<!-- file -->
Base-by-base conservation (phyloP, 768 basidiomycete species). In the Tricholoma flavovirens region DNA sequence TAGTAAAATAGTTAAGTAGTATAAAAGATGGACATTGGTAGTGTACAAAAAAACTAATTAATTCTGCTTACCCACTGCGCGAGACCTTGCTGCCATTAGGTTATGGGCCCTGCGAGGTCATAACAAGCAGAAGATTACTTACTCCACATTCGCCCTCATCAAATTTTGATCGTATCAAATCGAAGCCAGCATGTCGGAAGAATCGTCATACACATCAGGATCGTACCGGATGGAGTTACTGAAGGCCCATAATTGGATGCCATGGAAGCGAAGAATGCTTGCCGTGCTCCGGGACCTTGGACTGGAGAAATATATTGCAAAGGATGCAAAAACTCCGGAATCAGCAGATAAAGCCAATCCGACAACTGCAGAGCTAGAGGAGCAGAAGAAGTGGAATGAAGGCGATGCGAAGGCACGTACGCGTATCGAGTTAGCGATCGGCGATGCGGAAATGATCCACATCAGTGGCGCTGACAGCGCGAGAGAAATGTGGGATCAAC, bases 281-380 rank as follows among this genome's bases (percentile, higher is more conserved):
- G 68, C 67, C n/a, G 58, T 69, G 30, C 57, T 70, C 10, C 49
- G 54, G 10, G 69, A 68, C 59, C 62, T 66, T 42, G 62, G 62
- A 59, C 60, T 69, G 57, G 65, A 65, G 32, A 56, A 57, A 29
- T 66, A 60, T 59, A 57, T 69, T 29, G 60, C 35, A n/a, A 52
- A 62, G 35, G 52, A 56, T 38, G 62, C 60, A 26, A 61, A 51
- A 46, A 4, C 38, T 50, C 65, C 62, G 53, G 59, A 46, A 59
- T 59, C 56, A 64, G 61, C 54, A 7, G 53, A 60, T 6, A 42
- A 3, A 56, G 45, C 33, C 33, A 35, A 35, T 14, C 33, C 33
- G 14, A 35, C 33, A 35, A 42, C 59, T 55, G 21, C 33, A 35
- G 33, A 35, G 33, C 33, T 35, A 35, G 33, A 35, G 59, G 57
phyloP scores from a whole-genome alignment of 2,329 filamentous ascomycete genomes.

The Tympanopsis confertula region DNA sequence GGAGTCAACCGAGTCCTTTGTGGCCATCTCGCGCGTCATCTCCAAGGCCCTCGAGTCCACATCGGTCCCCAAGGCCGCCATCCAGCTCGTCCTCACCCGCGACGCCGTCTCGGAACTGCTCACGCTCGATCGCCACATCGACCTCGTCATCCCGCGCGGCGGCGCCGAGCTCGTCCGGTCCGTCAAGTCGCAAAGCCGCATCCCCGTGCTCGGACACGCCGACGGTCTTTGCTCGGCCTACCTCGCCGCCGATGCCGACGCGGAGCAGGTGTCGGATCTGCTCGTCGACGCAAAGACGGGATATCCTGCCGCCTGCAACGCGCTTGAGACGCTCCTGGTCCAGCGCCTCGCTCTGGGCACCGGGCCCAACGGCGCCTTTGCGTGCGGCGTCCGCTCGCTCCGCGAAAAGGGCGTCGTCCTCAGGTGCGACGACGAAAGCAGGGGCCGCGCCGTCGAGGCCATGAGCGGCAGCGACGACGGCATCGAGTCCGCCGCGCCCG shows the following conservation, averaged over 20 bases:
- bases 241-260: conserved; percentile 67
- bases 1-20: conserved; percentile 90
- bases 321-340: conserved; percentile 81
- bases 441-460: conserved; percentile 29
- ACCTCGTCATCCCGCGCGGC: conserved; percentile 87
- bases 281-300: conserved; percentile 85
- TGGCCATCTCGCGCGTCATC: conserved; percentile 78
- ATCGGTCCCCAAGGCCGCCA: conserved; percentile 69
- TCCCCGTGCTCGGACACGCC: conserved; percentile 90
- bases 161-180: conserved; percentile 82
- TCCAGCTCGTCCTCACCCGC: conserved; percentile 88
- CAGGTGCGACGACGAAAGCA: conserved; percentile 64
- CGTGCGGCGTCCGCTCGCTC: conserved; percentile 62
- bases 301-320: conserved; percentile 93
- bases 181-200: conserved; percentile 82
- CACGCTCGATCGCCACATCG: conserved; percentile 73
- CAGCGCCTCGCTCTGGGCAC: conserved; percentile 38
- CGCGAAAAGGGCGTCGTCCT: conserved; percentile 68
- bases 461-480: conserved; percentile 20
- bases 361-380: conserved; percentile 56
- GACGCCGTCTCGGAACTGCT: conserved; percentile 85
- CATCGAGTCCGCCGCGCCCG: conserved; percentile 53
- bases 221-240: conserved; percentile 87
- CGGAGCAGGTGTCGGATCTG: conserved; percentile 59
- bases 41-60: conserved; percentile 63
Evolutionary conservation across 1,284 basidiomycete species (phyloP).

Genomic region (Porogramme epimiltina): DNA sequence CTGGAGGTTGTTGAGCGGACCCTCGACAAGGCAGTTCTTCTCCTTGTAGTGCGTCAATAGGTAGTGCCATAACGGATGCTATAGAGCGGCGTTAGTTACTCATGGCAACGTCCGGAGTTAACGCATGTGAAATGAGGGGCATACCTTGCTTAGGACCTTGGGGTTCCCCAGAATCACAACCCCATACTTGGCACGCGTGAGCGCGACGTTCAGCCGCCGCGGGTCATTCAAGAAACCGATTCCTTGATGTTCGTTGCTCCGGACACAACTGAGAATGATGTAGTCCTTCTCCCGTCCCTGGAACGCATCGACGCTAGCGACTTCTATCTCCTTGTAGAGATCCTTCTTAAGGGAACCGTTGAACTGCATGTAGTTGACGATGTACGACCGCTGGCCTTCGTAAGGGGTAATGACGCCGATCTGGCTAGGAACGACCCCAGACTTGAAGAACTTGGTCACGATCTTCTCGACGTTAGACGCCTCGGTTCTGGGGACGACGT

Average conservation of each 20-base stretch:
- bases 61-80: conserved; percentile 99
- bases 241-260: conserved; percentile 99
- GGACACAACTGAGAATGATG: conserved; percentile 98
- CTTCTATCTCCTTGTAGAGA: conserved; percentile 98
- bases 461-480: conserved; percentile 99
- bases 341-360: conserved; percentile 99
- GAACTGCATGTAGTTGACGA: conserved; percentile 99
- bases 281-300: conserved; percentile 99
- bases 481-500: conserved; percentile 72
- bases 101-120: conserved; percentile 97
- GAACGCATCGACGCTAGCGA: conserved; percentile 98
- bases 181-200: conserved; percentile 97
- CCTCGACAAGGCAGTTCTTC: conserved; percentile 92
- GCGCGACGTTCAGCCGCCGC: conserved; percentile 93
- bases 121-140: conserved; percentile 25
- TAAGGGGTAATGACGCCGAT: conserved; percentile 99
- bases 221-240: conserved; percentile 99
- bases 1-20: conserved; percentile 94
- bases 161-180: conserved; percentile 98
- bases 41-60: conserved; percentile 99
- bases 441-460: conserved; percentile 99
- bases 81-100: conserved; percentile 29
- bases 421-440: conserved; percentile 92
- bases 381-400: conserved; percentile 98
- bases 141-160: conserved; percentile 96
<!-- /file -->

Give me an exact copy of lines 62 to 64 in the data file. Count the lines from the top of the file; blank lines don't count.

- bases 441-460: conserved; percentile 99
- bases 81-100: conserved; percentile 29
- bases 421-440: conserved; percentile 92